Feb 25 2016

Lancaster’s history is being stolen and sold to the highest bidder

best oic

I used to look at picturesque ruins and think of them in their glorious heyday, long dead people suddenly moving , blank stone arches alive by the sun splattered pattern of long smashed stained glass.


Now I look at the present and see a dead  future.


Ever since my child was a few weeks old we would go to the Maritime museum in Lancaster. A grandiose yet cosy building with smiling staff who knew my child by name- I watched him grow there by the way he stared then grinned at painstakingly made model ships, shouted then talked to the model stagecoach whilst I  listened to the smooth pleasantly spoken recording  of deaths via quicksand  on Morecambe Bay as the rain lashed outside.

new castle

He crawled then walked around the museum, noticing more every time he went- each time we watched the ‘History of Lancaster’ film getting a bit more of the way through it. And I can recite the first ten or so minutes off by heart- a party trick no-one will ever want to see.


He will probably never get to see the end. The Maritime museum has been closed since December due to the flooding but a man-made disaster wants to close it to ‘save money’.


A canny trick that, in a small ancient city reliant on tourism.


In the summer months, I can’t remember an occasion when I have been out and about and not been asked directions to the city’s museums by tourists. Sadly due my dyspraxia, despite being eager to give advice, there are probably some lost souls from Tokyo and Plymouth still wandering around looking for that promised ‘up a bit, then down a bit then left, no right, past that good pub’ golden path.


Maybe I did it.


‘Never go to Lancaster, my good friends, they don’t know their left from their right but they pretend they do.’


Now it will be, ‘Don’t go to Lancaster, my good friend. All the interesting things about its history you can see on the internet only. It has a new Primark though.’


‘But new Roman roads were discovered in Lancaster last year!’

‘ Yes, they have been covered over and you can’t read about it or see what was found because the museums are closing.’

‘But  amazing ancient treasures have been found near Lancaster!’

‘ Yes, they are in London. The museums stay open in London. London is the SOUTH. Things are a bit different, once you get past Crewe, my good friend. Only one museum per city is sacrificed there’.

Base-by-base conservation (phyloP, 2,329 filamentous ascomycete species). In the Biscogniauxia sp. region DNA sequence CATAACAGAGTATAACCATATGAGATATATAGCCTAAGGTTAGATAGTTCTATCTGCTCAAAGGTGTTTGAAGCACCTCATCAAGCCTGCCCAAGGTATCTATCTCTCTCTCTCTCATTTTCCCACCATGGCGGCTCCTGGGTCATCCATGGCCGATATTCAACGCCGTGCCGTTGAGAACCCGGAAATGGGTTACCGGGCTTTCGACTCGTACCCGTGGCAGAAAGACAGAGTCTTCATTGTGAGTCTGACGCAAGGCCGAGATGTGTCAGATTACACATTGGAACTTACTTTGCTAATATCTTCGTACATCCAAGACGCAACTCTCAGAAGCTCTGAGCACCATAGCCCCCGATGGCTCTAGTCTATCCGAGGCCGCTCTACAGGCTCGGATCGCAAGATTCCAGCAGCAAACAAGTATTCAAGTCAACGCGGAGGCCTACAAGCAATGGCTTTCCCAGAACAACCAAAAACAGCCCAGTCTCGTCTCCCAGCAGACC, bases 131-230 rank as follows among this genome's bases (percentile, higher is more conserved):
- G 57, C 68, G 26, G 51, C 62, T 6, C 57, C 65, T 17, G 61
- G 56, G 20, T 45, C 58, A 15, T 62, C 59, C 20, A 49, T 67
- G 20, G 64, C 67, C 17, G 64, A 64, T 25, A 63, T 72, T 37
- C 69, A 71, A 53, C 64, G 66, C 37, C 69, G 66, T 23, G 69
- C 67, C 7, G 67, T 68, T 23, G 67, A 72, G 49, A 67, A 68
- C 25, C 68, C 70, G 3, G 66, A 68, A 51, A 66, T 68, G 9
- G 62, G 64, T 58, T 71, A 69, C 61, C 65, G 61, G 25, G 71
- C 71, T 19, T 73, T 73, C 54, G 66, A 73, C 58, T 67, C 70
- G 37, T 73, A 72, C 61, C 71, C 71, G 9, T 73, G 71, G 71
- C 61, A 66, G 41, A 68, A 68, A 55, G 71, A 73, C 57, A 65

The Judges Lodgings has already gone, fallen under the knife. Fortunately the finances of the country are not in such perilous straits that the MP’s can’t award themselves pay-rises and hurray, they still have subsidised lunches and booze. Phew.


Nevermind that the handsome Judges Lodgings was an amazing multi-tasking museum of stunningly intricate and local Gillows furniture, a treasury of toys, interactive Victorian playrooms and costumed guides who lead generations of kids around its ancient rooms and told them all about their own local history. A history now denied. It saves money, you see.


The cottage museum. A tiny little portal into the past, one wee terraced house preserved from the past for the present and the future- a chance to see for two pounds, a slice of history shadowed under the great castle. No. One person in a waistcoat or pinnie to smile and take your two quid, to show you around three floors of untouched past,  tell you about wattle and daub and give you a chance to add to a rag rug using an old clothes peg? No.

In the City Museum, right in the centre, Anglo Saxon and Roman artifacts rub shoulders with waxworks of Victorian men on the toilet and has a whole room dedicated to the First and Second World Wars. Meh. Who need to know about that? Who needs the original art displays and sweeping staircases featuring oil paintings of the entire history of the area? Who?


Right- now think of Lancaster.



What do you think of?


Is it student housing, the new Primark or that massive historical structure that dominates the city?


That’s right, the castle.


Lancaster castle.


That looming  landmark that has decided history, changed history, been the death of many and the birth of legends. Where so called ‘witches’ died to earn the council a fortune in perpetuity and crude drawings of witches in black hats on broomsticks rule sublime over a rather more unpleasant actuality of elderly women dying in the dark dark cells.

Dark dark cells you say? Market them!

Imagine an eternity pool in the black of a witches cell! With Jo Malone candles- only rich people who mostly aren’t local will die to come to a place where many local people actually died!!

What Lancaster needs is a luxury hotel.


Museums are old-fashioned.


Oh what a joke! Oh the hilarity! Oh the despair!
‘Don’t go to Lancaster, my good friend-the past has gone and so has its future. But soon, soon, it will have a fucking Primark and a maybe a cocktail in the Castle called a ‘Long Drop’.




Dec 9 2015



Two days ago I lay in the dark with no electricity or phone signal listening only to the sound of sirens and rain.


I say only. Both sounds were vivid and pulsating, unsettling and foreboding. And they continued all night. In the day it wasn’t so bad. Their noise was diminished by the grey glow of dawn but the night went on and on and on and I wondered what story they were telling.